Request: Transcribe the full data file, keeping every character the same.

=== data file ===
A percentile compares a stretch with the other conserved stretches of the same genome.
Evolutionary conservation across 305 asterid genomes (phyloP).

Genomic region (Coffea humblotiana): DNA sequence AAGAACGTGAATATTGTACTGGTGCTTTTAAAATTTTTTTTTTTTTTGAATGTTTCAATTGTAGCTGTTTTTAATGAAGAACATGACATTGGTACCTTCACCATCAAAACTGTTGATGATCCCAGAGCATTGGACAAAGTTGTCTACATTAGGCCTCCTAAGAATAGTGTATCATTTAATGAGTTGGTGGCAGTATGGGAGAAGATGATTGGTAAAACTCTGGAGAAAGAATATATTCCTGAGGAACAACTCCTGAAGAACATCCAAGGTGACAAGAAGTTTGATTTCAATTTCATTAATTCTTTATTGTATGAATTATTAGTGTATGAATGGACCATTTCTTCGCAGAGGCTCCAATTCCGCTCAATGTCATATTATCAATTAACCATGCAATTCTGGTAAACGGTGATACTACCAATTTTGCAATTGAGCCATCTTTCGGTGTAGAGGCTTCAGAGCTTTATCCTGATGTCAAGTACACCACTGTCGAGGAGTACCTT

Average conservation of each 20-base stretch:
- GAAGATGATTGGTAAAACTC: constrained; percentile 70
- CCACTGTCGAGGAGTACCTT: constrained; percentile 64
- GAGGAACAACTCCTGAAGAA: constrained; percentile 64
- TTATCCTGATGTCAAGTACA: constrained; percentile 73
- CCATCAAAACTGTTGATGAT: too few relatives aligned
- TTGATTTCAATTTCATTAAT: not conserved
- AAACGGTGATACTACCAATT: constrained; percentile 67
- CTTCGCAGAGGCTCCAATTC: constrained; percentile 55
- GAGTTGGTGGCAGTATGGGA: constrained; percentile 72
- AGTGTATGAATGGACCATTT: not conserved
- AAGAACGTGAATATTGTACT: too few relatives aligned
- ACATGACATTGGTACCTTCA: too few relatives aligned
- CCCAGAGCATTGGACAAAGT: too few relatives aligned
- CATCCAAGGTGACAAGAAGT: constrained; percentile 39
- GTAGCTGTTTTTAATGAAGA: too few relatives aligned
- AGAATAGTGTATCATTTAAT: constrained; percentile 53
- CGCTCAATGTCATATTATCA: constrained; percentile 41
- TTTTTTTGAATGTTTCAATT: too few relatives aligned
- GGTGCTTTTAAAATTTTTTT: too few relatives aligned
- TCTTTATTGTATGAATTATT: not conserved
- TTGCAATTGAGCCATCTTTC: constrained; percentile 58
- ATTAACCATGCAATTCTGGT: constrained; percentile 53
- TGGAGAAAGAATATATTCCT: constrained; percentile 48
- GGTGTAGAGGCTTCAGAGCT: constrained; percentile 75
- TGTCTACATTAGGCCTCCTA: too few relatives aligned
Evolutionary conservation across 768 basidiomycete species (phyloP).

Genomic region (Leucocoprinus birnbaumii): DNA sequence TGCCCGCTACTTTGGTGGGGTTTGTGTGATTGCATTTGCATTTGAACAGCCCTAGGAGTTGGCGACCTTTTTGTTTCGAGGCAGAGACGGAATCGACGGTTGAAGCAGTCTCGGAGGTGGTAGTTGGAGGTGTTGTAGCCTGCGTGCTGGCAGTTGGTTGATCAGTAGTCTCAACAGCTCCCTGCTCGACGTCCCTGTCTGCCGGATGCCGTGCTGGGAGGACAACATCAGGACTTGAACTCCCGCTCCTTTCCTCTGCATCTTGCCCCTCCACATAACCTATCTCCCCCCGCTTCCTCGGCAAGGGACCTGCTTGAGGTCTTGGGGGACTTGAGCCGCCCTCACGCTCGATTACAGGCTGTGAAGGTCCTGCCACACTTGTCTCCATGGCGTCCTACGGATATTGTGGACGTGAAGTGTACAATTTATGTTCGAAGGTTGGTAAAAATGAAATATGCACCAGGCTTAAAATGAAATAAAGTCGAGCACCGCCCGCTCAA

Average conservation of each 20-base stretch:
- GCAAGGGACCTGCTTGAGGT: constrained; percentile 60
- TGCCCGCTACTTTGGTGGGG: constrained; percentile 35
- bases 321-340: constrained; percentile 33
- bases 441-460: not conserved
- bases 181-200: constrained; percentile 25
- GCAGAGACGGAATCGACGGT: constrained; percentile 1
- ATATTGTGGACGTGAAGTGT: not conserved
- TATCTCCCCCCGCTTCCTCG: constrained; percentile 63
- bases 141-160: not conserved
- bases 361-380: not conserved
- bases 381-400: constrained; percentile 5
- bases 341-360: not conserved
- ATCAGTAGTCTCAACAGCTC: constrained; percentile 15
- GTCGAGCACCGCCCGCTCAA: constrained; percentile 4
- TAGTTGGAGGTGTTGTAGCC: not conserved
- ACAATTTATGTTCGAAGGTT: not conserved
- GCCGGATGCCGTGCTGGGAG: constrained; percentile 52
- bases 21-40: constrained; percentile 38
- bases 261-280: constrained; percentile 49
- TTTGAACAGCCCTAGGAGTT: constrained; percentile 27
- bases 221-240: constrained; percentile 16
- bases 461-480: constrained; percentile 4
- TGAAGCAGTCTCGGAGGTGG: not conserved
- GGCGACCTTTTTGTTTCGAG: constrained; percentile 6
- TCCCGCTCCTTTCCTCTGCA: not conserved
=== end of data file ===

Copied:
A percentile compares a stretch with the other conserved stretches of the same genome.
Evolutionary conservation across 305 asterid genomes (phyloP).

Genomic region (Coffea humblotiana): DNA sequence AAGAACGTGAATATTGTACTGGTGCTTTTAAAATTTTTTTTTTTTTTGAATGTTTCAATTGTAGCTGTTTTTAATGAAGAACATGACATTGGTACCTTCACCATCAAAACTGTTGATGATCCCAGAGCATTGGACAAAGTTGTCTACATTAGGCCTCCTAAGAATAGTGTATCATTTAATGAGTTGGTGGCAGTATGGGAGAAGATGATTGGTAAAACTCTGGAGAAAGAATATATTCCTGAGGAACAACTCCTGAAGAACATCCAAGGTGACAAGAAGTTTGATTTCAATTTCATTAATTCTTTATTGTATGAATTATTAGTGTATGAATGGACCATTTCTTCGCAGAGGCTCCAATTCCGCTCAATGTCATATTATCAATTAACCATGCAATTCTGGTAAACGGTGATACTACCAATTTTGCAATTGAGCCATCTTTCGGTGTAGAGGCTTCAGAGCTTTATCCTGATGTCAAGTACACCACTGTCGAGGAGTACCTT

Average conservation of each 20-base stretch:
- GAAGATGATTGGTAAAACTC: constrained; percentile 70
- CCACTGTCGAGGAGTACCTT: constrained; percentile 64
- GAGGAACAACTCCTGAAGAA: constrained; percentile 64
- TTATCCTGATGTCAAGTACA: constrained; percentile 73
- CCATCAAAACTGTTGATGAT: too few relatives aligned
- TTGATTTCAATTTCATTAAT: not conserved
- AAACGGTGATACTACCAATT: constrained; percentile 67
- CTTCGCAGAGGCTCCAATTC: constrained; percentile 55
- GAGTTGGTGGCAGTATGGGA: constrained; percentile 72
- AGTGTATGAATGGACCATTT: not conserved
- AAGAACGTGAATATTGTACT: too few relatives aligned
- ACATGACATTGGTACCTTCA: too few relatives aligned
- CCCAGAGCATTGGACAAAGT: too few relatives aligned
- CATCCAAGGTGACAAGAAGT: constrained; percentile 39
- GTAGCTGTTTTTAATGAAGA: too few relatives aligned
- AGAATAGTGTATCATTTAAT: constrained; percentile 53
- CGCTCAATGTCATATTATCA: constrained; percentile 41
- TTTTTTTGAATGTTTCAATT: too few relatives aligned
- GGTGCTTTTAAAATTTTTTT: too few relatives aligned
- TCTTTATTGTATGAATTATT: not conserved
- TTGCAATTGAGCCATCTTTC: constrained; percentile 58
- ATTAACCATGCAATTCTGGT: constrained; percentile 53
- TGGAGAAAGAATATATTCCT: constrained; percentile 48
- GGTGTAGAGGCTTCAGAGCT: constrained; percentile 75
- TGTCTACATTAGGCCTCCTA: too few relatives aligned
Evolutionary conservation across 768 basidiomycete species (phyloP).

Genomic region (Leucocoprinus birnbaumii): DNA sequence TGCCCGCTACTTTGGTGGGGTTTGTGTGATTGCATTTGCATTTGAACAGCCCTAGGAGTTGGCGACCTTTTTGTTTCGAGGCAGAGACGGAATCGACGGTTGAAGCAGTCTCGGAGGTGGTAGTTGGAGGTGTTGTAGCCTGCGTGCTGGCAGTTGGTTGATCAGTAGTCTCAACAGCTCCCTGCTCGACGTCCCTGTCTGCCGGATGCCGTGCTGGGAGGACAACATCAGGACTTGAACTCCCGCTCCTTTCCTCTGCATCTTGCCCCTCCACATAACCTATCTCCCCCCGCTTCCTCGGCAAGGGACCTGCTTGAGGTCTTGGGGGACTTGAGCCGCCCTCACGCTCGATTACAGGCTGTGAAGGTCCTGCCACACTTGTCTCCATGGCGTCCTACGGATATTGTGGACGTGAAGTGTACAATTTATGTTCGAAGGTTGGTAAAAATGAAATATGCACCAGGCTTAAAATGAAATAAAGTCGAGCACCGCCCGCTCAA

Average conservation of each 20-base stretch:
- GCAAGGGACCTGCTTGAGGT: constrained; percentile 60
- TGCCCGCTACTTTGGTGGGG: constrained; percentile 35
- bases 321-340: constrained; percentile 33
- bases 441-460: not conserved
- bases 181-200: constrained; percentile 25
- GCAGAGACGGAATCGACGGT: constrained; percentile 1
- ATATTGTGGACGTGAAGTGT: not conserved
- TATCTCCCCCCGCTTCCTCG: constrained; percentile 63
- bases 141-160: not conserved
- bases 361-380: not conserved
- bases 381-400: constrained; percentile 5
- bases 341-360: not conserved
- ATCAGTAGTCTCAACAGCTC: constrained; percentile 15
- GTCGAGCACCGCCCGCTCAA: constrained; percentile 4
- TAGTTGGAGGTGTTGTAGCC: not conserved
- ACAATTTATGTTCGAAGGTT: not conserved
- GCCGGATGCCGTGCTGGGAG: constrained; percentile 52
- bases 21-40: constrained; percentile 38
- bases 261-280: constrained; percentile 49
- TTTGAACAGCCCTAGGAGTT: constrained; percentile 27
- bases 221-240: constrained; percentile 16
- bases 461-480: constrained; percentile 4
- TGAAGCAGTCTCGGAGGTGG: not conserved
- GGCGACCTTTTTGTTTCGAG: constrained; percentile 6
- TCCCGCTCCTTTCCTCTGCA: not conserved